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Evaluation of Treatment Methods for Clinically Significant Tinnitus

This study has been completed.
ClinicalTrials.gov Identifier:
First Posted: March 16, 2001
Last Update Posted: May 18, 2011
The safety and scientific validity of this study is the responsibility of the study sponsor and investigators. Listing a study does not mean it has been evaluated by the U.S. Federal Government. Read our disclaimer for details.
Information provided by:
VA Office of Research and Development
The investigators propose to evaluate two different approaches to the alleviation of tinnitus symptoms by comparing changes from baseline performance on the Tinnitus Severity Index. They propose to provide an unbiased evaluation of competing methodologies. The design is one in which pairs of prospective subjects are randomly assigned to one of two treatment groups. Changes in group performance will be compared for selected measures.

Condition Intervention Phase
Tinnitus Procedure: Tinnitus Masking Procedure: Tinnitus Retraining Therapy Phase 2

Study Type: Interventional
Study Design: Allocation: Randomized
Intervention Model: Single Group Assignment
Masking: None (Open Label)
Primary Purpose: Treatment
Official Title: Evaluation of Treatment Methods for Clinically Significant Tinnitus

Resource links provided by NLM:

Further study details as provided by VA Office of Research and Development:

Primary Outcome Measures:
  • Tinnitus Severity Index [ Time Frame: Baseline, 3 mo., 6 mo., 12 mo., 18 mo. ]
    A well-developed scale currently in use at the Oregon Tinnitus Clinic.

Estimated Enrollment: 200
Study Start Date: October 1999
Study Completion Date: September 2002
Primary Completion Date: September 2002 (Final data collection date for primary outcome measure)
Arms Assigned Interventions
Active Comparator: 1
Tinnitus Masking
Procedure: Tinnitus Masking
Tinnitus Masking is a widely-used method for providing relief of tinnitus. The central premise of Tinnitus Masking involves the use of wearable ear-level devices (hearing aids, maskers, or combination instruments) that deliver sound to a patient's ear(s). The primary purpose of the sound presentation is to produce a sense of relief from the annoyance caused by the tinnitus sound. The relief is accomplished by either obscuring, or "covering up" (masking) the tinnitus sound, or by changing the sound of the tinnitus in some way, usually by reducing its loudness (Vernon, Meikle).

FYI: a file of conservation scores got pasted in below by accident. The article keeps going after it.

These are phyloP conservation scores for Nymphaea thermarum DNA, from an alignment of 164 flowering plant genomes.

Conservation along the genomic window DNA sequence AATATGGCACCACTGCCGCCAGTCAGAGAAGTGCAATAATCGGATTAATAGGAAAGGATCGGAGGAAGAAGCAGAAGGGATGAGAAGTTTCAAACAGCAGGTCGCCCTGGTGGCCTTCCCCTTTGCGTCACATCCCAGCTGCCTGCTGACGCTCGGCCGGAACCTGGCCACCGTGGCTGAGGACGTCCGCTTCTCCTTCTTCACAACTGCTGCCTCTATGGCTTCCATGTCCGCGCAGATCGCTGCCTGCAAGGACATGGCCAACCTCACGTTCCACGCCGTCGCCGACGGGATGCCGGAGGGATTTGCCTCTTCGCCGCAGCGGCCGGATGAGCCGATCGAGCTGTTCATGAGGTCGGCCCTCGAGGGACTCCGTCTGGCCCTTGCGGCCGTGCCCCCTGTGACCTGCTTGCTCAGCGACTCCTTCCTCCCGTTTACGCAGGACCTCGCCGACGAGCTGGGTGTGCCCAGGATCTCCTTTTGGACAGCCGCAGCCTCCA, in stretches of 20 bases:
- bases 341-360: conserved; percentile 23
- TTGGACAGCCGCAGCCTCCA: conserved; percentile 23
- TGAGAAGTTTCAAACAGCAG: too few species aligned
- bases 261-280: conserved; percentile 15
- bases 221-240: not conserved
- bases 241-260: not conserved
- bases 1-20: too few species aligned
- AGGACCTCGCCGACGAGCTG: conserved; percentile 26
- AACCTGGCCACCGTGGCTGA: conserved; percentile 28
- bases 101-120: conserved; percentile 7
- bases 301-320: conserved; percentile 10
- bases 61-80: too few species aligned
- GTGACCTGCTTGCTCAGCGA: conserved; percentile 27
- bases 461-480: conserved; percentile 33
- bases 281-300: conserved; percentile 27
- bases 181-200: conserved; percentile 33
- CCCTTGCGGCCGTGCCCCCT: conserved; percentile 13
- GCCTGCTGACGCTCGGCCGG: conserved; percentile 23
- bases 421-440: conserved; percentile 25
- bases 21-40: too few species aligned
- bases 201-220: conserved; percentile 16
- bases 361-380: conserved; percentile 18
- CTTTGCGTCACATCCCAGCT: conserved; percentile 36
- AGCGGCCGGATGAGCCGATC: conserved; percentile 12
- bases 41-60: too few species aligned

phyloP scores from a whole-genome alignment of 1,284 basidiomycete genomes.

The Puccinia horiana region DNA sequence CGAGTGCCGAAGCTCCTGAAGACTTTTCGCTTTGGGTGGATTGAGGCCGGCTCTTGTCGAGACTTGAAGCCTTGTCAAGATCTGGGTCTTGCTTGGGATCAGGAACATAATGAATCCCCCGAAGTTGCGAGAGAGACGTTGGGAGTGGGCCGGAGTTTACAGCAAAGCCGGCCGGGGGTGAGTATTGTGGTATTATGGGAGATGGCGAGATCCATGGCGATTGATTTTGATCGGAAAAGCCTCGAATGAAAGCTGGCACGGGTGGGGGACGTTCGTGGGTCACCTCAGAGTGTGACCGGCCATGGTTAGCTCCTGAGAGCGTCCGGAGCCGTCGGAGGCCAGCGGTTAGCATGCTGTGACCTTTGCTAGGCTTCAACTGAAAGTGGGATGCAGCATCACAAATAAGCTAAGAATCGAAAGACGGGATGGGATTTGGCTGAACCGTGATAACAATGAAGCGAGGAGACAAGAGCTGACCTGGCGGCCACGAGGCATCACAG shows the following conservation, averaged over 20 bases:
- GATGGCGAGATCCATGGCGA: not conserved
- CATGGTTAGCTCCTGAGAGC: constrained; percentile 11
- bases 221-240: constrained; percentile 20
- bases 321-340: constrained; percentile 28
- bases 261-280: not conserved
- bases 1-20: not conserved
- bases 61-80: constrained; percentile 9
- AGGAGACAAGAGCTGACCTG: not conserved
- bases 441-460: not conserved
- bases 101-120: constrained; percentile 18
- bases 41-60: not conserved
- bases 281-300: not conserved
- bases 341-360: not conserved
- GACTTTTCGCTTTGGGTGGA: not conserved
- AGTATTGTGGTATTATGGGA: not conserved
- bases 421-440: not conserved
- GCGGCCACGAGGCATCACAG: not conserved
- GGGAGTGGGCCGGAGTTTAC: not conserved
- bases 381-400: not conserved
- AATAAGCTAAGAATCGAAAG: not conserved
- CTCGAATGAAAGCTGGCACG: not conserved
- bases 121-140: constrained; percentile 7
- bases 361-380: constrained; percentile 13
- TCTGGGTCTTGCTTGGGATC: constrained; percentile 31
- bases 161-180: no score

Tinnitus Retraining Therapy
Procedure: Tinnitus Retraining Therapy
Tinnitus Retraining Therapy (TRT) was derived from a purely psychological approach for facilitating tinnitus habituation (Hallam et al). The current method is based on neurophysiological principles, and aims at "retraining" brain regions that are involved in processing the tinnitus signal, without attempting to suppress generation of the signal (Jastreboff). The retraining involves a systematic effort aimed at decreasing both the detectability of tinnitus and the transmission of the tinnitus "signal" to emotional centers of the brain. Habituation of tinnitus thus purportedly occurs at two levels: habituation of emotional reactions to the tinnitus and habituation of tinnitus perception. Habituation is achieved by utilizing directive counseling, along with the use of low-level broadband noise to reduce the detectability of tinnitus for patients with normal or near-normal hearing. When hearing loss is a significant problem to the patient, appropriate hearing aids are fitted.
Other Name: TRT


Information from the National Library of Medicine

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Ages Eligible for Study:   18 Years and older   (Adult, Senior)
Sexes Eligible for Study:   All
Accepts Healthy Volunteers:   No

Inclusion Criteria:

Patients with significant tinnitus

Exclusion Criteria:

  Contacts and Locations
Information from the National Library of Medicine

To learn more about this study, you or your doctor may contact the study research staff using the contact information provided by the sponsor.

Please refer to this study by its ClinicalTrials.gov identifier (NCT number): NCT00013390

United States, Oregon
VA Medical Center, Portland
Portland, Oregon, United States, 97201
Sponsors and Collaborators
VA Office of Research and Development
Principal Investigator: James Henry, PhD VA Medical Center, Portland
  More Information

Responsible Party: Henry, James - Principal Investigator, Department of Veterans Affairs
ClinicalTrials.gov Identifier: NCT00013390     History of Changes
Other Study ID Numbers: C1995R
First Submitted: March 14, 2001
First Posted: March 16, 2001
Last Update Posted: May 18, 2011
Last Verified: May 2011

Keywords provided by VA Office of Research and Development:
Auditory, tinnitus

Additional relevant MeSH terms:
Hearing Disorders
Ear Diseases
Otorhinolaryngologic Diseases
Sensation Disorders
Neurologic Manifestations
Nervous System Diseases
Signs and Symptoms